What are HR KPIs?
HR KPIs are measurable values used by HR Teams to track and determine their progress on specific business objectives. These KPIs help determine how well HR Teams are performing.
For each KPI we've provided a brief description of what it might be useful for. We recommend that you create at least 2 KPIs for each of your key business objectives.
We've created an easy 4 step formula to creating awesome KPIs if you're ready to start writing your own KPIs. You can see how your own specific KPIs will fit in an overall HR Strategy through using our Free Customizable HR Strategy Template!
In this post, we've compiled the 12 best examples of HR KPIs as we continue building out our KPI examples mini-series. HR is a huge space, and there are literally hundreds of KPIs that you could be tracking.
But as a starter for 10 (actually 12), we've identified 3 key areas where we think KPIs will have the biggest impact on the success of your organization. These are culture KPIs, talent management KPIs and employee efficiency KPIs.
HR KPIs for understanding your culture/talent management
These examples of KPIs for HR are for helping you to understand whether or not your culture is where you want it to be. Culture plays a huge part in the overall success of the organization and is closely linked to other performance areas such as talent retention.
HR KPIs: eNPS
You've almost certainly heard of NPS, or Net Promoter Score. It's how we measure how likely a customer is to recommend our product or service to someone else.
Well, eNPS is a simple but effective take on the same principle. Simply modify the question to suit employees, and measure it in the same way as described here.
HR KPIs: Absenteeism
High rates of absenteeism can be indicative of major problems with your culture. Whilst individual employees may have legitimate reasons for absence, you need to closely monitor the blended overall trend of absenteeism.
This is especially so as your organization grows. The formula is (Total lost workdays due to absence) / (Number of available workdays) = (Absenteeism rate).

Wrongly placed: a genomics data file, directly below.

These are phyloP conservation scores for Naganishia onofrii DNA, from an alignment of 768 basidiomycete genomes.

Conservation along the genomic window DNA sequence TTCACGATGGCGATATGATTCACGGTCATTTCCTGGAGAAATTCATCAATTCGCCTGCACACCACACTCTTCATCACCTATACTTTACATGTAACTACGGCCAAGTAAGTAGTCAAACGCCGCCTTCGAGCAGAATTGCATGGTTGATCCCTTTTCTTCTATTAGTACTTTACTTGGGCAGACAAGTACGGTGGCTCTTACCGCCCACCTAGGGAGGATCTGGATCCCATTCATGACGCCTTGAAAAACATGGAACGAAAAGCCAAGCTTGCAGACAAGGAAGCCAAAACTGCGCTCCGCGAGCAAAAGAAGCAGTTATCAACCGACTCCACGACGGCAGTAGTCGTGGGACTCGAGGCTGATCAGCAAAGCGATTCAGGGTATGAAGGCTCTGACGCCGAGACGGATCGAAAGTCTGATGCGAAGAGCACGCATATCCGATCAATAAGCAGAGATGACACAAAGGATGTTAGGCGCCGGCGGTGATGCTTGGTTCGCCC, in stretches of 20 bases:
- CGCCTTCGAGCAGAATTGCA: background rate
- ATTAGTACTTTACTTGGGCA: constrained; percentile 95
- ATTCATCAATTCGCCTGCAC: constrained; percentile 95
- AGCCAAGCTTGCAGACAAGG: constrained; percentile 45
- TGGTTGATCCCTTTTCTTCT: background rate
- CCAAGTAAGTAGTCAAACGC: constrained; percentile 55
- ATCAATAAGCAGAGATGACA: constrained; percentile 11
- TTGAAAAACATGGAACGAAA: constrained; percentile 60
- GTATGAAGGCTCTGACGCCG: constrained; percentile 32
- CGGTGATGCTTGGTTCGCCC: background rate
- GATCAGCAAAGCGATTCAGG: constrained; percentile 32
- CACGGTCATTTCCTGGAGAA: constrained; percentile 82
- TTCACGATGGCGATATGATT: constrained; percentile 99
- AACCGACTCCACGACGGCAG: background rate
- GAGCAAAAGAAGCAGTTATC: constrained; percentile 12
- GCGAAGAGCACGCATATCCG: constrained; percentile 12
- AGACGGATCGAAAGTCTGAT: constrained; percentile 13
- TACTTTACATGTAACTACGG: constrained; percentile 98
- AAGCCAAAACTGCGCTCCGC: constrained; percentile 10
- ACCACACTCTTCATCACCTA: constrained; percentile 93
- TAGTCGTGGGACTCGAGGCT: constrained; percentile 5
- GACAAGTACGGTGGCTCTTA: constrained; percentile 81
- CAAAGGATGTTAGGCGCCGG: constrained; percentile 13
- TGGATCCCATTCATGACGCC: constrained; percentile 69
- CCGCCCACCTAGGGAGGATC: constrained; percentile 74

HR KPIs: Job Referral Percentage
Nothing is more indicative of strong culture than when you have a high rate of job vacancies filled by employee referrals. Employees will only refer their friends and family if they genuinely believe that they're working in a great place.
A high rate of roles filled by referrals is not only indicative of a good culture but is also a very cost-effective way to hire low-risk talent.
HR KPIs: Turnover Rate of High Performers
Culture is important for everyone in the organization. High-performers are arguably the most sensitive to whether or not your culture is effective. That's because they tend to have a plethora of employment options, and can look beyond hygiene factors such as money alone.
If your top performers are leaving, either you're not paying enough, OR you have a major problem with your organizational culture.
HR KPIs for understanding your talent
Your people are your strongest asset. Or at least, they should be. These HR KPIs are about helping you to understand how effective you are at managing and retaining your top talent.
There's cross-over with the culture section above, so check out those KPIs first then move onto these more specific talent related HR KPIs:
HR KPIs: Internal to External Hiring Ratio
Hiring internally is almost always preferable to hiring externally. It's more cost-effective, a great way to retain talent and inspires others to build their careers at your organization.
It's also reflective of the effectiveness of your training programs and talent management capabilities. Simply measure, of the hires in the last 12 months (rolling), what was the ratio of (internal hires: external hires).
HR KPIs: % of 'Cherish & Retain' Employees